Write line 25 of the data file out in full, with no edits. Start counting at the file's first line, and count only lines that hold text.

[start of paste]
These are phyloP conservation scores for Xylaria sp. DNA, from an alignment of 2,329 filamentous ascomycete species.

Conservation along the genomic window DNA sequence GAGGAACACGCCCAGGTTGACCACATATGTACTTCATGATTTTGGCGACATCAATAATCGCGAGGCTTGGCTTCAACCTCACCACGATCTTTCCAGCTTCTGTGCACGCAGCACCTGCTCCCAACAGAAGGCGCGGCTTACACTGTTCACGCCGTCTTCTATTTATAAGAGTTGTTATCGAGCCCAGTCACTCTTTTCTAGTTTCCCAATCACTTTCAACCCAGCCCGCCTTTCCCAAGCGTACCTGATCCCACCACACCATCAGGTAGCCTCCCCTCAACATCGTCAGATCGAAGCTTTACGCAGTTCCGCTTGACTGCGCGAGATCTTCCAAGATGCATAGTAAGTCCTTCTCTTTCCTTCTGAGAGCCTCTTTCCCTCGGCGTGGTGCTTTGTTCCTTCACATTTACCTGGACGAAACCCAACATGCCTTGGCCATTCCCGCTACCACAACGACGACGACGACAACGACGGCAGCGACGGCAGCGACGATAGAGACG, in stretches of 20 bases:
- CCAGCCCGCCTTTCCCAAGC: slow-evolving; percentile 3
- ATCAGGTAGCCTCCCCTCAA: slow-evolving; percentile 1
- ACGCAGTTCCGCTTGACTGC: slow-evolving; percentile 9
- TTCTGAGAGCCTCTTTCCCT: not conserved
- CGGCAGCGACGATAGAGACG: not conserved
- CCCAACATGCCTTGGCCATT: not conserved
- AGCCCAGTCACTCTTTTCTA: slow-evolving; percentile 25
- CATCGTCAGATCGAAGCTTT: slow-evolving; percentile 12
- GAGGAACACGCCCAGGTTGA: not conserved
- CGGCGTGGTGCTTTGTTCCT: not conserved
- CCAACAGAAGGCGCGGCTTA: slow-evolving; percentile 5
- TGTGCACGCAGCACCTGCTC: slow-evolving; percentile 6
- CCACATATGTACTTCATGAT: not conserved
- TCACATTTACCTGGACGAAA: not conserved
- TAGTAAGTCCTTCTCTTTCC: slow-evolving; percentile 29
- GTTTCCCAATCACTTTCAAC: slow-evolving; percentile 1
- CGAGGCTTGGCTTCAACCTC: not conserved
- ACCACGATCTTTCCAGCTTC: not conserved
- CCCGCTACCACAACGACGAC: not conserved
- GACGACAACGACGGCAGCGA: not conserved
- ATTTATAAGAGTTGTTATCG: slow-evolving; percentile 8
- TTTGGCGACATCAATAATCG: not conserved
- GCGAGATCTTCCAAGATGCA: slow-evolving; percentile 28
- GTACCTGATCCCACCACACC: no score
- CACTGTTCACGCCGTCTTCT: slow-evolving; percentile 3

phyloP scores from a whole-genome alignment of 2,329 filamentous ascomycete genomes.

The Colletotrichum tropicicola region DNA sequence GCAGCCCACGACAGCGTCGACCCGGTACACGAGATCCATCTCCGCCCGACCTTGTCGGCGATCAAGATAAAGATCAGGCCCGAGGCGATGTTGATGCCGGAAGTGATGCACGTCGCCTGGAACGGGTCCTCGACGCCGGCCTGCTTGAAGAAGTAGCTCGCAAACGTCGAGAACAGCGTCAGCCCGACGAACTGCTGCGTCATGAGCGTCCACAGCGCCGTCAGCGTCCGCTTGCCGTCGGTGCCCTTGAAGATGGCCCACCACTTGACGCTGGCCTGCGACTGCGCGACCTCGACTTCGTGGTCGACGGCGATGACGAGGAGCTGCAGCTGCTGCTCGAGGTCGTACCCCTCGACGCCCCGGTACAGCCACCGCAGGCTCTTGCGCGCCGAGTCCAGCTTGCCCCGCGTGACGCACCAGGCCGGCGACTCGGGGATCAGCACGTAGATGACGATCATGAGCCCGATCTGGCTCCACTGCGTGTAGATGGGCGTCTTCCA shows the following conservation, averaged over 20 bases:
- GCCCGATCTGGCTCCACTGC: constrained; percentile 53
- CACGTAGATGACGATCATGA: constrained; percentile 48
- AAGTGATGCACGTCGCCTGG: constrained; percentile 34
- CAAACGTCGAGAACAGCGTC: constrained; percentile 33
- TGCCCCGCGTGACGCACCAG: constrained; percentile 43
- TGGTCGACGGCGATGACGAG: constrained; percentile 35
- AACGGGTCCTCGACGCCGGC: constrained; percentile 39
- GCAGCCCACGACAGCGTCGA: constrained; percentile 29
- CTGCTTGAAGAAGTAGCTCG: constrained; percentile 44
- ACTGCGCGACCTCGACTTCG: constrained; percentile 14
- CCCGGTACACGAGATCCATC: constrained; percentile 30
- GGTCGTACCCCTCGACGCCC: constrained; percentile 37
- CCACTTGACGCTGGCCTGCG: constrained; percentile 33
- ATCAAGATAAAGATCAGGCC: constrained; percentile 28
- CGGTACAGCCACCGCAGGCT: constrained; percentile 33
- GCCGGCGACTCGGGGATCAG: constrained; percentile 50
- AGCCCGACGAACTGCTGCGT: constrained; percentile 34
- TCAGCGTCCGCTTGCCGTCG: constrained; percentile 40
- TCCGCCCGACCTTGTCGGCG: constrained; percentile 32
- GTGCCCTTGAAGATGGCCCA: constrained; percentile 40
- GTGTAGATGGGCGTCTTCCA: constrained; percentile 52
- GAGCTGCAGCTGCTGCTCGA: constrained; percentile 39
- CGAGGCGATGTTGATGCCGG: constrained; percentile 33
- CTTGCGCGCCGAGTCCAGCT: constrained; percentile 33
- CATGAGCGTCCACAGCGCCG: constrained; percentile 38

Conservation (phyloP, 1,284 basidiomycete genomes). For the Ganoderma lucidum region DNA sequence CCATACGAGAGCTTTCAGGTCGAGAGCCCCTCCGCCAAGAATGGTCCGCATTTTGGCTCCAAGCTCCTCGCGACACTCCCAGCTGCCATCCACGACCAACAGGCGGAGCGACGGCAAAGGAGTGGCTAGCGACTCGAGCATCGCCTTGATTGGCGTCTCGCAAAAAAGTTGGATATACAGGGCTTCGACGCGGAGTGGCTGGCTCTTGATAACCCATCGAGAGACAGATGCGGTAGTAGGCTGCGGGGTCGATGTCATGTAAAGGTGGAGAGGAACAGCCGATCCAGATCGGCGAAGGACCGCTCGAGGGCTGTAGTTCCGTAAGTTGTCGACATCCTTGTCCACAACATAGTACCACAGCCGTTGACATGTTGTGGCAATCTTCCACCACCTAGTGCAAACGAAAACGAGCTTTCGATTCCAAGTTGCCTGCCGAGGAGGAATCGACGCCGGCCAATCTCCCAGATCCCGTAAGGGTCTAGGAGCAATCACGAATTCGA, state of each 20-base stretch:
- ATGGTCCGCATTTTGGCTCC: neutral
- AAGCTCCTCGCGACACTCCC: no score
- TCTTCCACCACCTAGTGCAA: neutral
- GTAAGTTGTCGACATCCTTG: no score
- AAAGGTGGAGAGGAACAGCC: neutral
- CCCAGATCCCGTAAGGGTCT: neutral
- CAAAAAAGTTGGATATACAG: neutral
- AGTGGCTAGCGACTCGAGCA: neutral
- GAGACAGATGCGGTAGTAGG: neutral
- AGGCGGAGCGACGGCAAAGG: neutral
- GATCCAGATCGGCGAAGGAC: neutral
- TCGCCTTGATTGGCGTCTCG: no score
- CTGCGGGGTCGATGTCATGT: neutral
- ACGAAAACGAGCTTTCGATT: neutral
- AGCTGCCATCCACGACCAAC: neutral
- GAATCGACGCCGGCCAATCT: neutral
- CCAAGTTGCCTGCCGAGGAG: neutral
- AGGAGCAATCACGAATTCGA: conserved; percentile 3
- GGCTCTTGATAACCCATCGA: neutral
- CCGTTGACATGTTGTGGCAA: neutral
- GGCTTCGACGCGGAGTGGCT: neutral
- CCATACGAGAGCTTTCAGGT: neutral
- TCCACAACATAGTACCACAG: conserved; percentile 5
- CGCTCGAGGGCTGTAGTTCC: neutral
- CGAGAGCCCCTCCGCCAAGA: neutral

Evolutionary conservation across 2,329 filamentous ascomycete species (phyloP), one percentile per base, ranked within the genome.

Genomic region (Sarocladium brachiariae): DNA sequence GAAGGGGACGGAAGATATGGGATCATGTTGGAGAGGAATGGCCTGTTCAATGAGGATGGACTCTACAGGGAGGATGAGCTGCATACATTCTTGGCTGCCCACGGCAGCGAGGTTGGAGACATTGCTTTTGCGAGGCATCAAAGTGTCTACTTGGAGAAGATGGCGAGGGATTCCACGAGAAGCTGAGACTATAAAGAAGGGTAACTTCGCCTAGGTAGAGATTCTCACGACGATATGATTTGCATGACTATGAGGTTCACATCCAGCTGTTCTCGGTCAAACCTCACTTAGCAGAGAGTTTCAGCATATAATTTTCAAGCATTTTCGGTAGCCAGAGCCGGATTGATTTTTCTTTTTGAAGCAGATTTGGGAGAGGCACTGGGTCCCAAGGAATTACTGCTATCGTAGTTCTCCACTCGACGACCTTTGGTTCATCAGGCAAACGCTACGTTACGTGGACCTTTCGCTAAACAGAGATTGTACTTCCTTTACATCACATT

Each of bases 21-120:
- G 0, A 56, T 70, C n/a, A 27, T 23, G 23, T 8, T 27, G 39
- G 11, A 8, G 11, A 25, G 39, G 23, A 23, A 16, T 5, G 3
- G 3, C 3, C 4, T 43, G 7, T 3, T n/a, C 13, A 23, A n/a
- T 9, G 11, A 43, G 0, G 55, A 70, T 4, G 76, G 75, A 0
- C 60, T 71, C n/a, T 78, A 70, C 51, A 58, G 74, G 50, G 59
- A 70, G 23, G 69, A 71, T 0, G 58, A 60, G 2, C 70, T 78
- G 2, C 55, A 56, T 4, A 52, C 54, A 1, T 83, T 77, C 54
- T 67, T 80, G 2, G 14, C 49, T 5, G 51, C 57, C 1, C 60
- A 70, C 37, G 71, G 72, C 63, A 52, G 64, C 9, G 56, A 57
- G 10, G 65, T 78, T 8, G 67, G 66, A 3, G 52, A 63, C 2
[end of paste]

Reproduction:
- GCGAGATCTTCCAAGATGCA: slow-evolving; percentile 28